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Senior Lecturer in English, School of Arts & Media
T: 01642 384059E: email@example.com
Dr Rob Hawkes joined the School of Arts & Media in October 2012. He has taught previously at Leeds Trinity University (2010–2013), the University of East Anglia (2009-2010) and the University of York (2005-2009). He completed his BA (Hons) in English Language and Literature at the University of Liverpool, his MA in Literature at the University of Hertfordshire, and his PhD in English at the University of York. His thesis examined the fiction of the British writer Ford Madox Ford (1873-1939) in relation to theories of character, plot, genre and trust.
Rob is a member of the Executive Committee of the Ford Madox Ford Society and is the Society’s Publicity and Website Officer.
In September 2012, he co-organised a major international conference on Ford’s First World War modernist masterpiece Parade’s End, which has recently been republished in a four-volume critical edition by Carcanet Press and been adapted for television by Sir Tom Stoppard. The conference programme included a Q&A session with Susanna White, the director of the adaptation, and Rupert Edwards, the producer/director of Who on Earth Was Ford Madox Ford? A Culture Show Special.
Rob is Recruitment and Admissions Tutor for English Studies at Teesside and welcomes enquiries about our English courses.
Rob’s research is founded on interests in modernism and modernity, literature and trust, war writing, and narrative theory.
He is the author of Ford Madox Ford and the Misfit Moderns: Edwardian Fiction and the First World War (Palgrave Macmillan, 2012); and co-editor of Ford Madox Ford's Parade's End: The First World War, Culture, and Modernity (Rodopi, 2014). With Ashley Chantler, he is currently editing two further collections of essays on Ford and his writing: Ford Madox Ford: An Introduction (Ashgate, forthcoming), which contains essays by fourteen experts on Ford, modernism and the First World War and provides a comprehensive introduction to Ford’s life and work; and War and the Mind: Ford Madox Ford's Parade's End, Modernism, and Psychology (Edinburgh University Press, forthcoming), which focuses specifically on Parade’s End and the psychological impact of the war.
Rob is also working on a major new book-project entitled Trusting Texts: Money, Modernity and Writing, 1890-1990. This work focuses on the issues of trust and finance in modern and contemporary literature, seeking to make interdisciplinary connections between literature, economics, sociology, and politics, and examining texts by writers ranging from George Gissing, Oscar Wilde, Edith Wharton, F. Scott Fitzgerald and Evelyn Waugh to Thomas Pynchon, B. S. Johnson, Harold Pinter, Angela Carter, and Martin Amis.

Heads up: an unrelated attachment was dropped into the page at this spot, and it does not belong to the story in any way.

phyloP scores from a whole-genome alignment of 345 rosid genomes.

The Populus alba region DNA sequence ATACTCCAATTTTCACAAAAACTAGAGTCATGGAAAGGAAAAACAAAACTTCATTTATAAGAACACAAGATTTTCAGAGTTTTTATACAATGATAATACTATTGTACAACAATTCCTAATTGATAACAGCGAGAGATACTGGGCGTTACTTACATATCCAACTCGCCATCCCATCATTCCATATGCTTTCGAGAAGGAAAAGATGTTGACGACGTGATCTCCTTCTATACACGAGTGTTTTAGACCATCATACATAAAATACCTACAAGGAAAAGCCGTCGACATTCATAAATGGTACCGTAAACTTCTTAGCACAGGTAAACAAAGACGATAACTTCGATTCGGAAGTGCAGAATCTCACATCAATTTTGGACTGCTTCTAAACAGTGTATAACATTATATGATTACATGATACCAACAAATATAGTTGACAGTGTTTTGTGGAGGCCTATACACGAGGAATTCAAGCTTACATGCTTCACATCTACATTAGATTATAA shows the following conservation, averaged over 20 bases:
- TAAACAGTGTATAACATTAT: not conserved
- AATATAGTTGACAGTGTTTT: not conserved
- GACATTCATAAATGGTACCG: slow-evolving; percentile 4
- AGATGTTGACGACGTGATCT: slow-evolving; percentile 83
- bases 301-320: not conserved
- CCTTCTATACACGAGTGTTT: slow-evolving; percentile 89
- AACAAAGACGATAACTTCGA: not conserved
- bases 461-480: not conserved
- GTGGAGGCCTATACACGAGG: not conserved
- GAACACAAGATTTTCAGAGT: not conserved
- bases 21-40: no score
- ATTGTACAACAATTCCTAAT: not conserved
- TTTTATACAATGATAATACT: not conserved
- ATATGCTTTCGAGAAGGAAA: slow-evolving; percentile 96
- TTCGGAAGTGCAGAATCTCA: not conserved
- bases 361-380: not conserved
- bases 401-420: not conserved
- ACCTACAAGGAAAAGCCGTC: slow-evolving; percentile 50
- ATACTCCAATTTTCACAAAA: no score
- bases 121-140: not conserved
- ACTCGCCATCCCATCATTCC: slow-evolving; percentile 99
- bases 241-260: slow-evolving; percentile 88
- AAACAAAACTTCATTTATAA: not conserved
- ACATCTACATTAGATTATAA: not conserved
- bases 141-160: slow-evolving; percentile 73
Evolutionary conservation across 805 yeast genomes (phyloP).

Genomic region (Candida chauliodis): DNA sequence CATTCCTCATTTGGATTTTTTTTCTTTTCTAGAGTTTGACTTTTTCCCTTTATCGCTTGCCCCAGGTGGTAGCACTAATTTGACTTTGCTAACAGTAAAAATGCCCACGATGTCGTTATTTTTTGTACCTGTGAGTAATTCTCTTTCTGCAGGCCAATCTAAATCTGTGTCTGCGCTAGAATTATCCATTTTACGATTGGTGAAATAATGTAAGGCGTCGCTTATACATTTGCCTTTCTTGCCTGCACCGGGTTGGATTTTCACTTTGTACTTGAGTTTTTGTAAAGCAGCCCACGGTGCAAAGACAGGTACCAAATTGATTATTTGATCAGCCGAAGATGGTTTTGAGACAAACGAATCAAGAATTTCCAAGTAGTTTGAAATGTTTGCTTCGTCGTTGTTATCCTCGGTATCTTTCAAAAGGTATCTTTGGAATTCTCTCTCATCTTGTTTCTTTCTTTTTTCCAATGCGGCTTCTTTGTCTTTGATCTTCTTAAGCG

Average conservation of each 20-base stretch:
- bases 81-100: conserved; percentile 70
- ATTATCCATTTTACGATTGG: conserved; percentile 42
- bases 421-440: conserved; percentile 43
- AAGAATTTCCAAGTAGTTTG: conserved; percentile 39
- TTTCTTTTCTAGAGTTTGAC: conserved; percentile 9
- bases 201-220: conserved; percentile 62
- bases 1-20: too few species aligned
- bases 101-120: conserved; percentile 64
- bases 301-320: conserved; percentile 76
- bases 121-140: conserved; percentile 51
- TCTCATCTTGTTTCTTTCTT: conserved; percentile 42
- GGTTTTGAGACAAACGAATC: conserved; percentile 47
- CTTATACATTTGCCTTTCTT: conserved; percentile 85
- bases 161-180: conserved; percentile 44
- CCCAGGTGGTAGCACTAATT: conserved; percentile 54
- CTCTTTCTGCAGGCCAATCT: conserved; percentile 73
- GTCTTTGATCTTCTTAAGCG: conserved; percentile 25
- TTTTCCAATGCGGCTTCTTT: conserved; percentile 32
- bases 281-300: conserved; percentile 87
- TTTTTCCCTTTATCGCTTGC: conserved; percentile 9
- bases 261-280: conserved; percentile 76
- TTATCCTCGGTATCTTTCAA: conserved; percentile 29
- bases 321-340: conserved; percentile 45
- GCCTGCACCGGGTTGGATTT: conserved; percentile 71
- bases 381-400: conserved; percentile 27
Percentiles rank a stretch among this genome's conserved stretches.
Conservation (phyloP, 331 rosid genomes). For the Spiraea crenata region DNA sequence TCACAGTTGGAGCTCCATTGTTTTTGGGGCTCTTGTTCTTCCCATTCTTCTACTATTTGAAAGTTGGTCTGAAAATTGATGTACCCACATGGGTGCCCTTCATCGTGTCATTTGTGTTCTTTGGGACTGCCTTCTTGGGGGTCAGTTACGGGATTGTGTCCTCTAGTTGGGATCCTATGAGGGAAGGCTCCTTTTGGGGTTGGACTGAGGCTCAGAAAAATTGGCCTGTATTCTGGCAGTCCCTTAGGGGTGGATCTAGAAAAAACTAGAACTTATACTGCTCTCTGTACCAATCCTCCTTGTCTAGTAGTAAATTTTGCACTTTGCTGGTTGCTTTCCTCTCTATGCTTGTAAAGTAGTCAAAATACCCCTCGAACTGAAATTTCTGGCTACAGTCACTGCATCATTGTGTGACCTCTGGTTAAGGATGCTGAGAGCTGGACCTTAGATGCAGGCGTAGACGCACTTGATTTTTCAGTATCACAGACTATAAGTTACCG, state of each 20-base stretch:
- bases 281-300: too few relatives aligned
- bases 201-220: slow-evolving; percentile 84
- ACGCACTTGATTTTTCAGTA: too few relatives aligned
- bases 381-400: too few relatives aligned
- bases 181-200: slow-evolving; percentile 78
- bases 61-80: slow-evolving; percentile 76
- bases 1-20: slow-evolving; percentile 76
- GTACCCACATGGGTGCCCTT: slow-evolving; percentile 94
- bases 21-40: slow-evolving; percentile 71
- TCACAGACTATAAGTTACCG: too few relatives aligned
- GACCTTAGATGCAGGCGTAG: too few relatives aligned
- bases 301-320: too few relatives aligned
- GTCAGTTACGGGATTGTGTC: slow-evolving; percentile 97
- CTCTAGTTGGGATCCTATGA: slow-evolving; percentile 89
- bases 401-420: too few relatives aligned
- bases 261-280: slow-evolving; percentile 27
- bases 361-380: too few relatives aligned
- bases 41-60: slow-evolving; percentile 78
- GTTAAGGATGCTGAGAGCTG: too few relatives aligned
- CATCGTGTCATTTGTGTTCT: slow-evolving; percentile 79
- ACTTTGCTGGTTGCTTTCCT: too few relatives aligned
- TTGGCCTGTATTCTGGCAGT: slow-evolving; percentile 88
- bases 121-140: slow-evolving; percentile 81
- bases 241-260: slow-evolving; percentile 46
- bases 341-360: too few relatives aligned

In 2013, he co-founded Cultures of Trust, an international interdisciplinary network of researchers with interests in questions of trust and distrust, confidence, faith, risk, sincerity, authenticity, money, modernity, and language and its (mis)uses. The network was launched at the Spring 2014 Northern Modernism Seminar which Rob hosted at Teesside on May 2. For more information see: http://culturesoftrust.wordpress.com/
Ashley Chantler and Rob Hawkes, ed. Ford Madox Ford's Parade's End: The First World War, Culture, and Modernity (Amsterdam and New York: Rodopi, 2014).
Rob Hawkes, Ford Madox Ford and the Misfit Moderns: Edwardian Fiction and the First World War (Basingstoke: Palgrave Macmillan, 2012).
Rob Hawkes, ‘Trusting in Provence: Financial Crisis in The Rash Act and Henry for Hugh’, in Ford Madox Ford, France and Provence (Amsterdam and New York: Rodopi, 2011), pp. 229-242.
Rob Hawkes, ‘Visuality vs. Temporality: Plotting and Depiction in The Fifth Queen and Ladies Whose Bright Eyes’, in Ford Madox Ford and Visual Culture (Amsterdam and New York: Rodopi, 2009), pp. 97-108.
Rob Hawkes, ‘Personalities of Paper: Characterisation in A Call and The Good Soldier’, in Ford Madox Ford: Literary Networks and Cultural Transformations (Amsterdam and New York: Rodopi, 2008), pp. 43-60.
View Rob Hawkes' Publications on TeesRep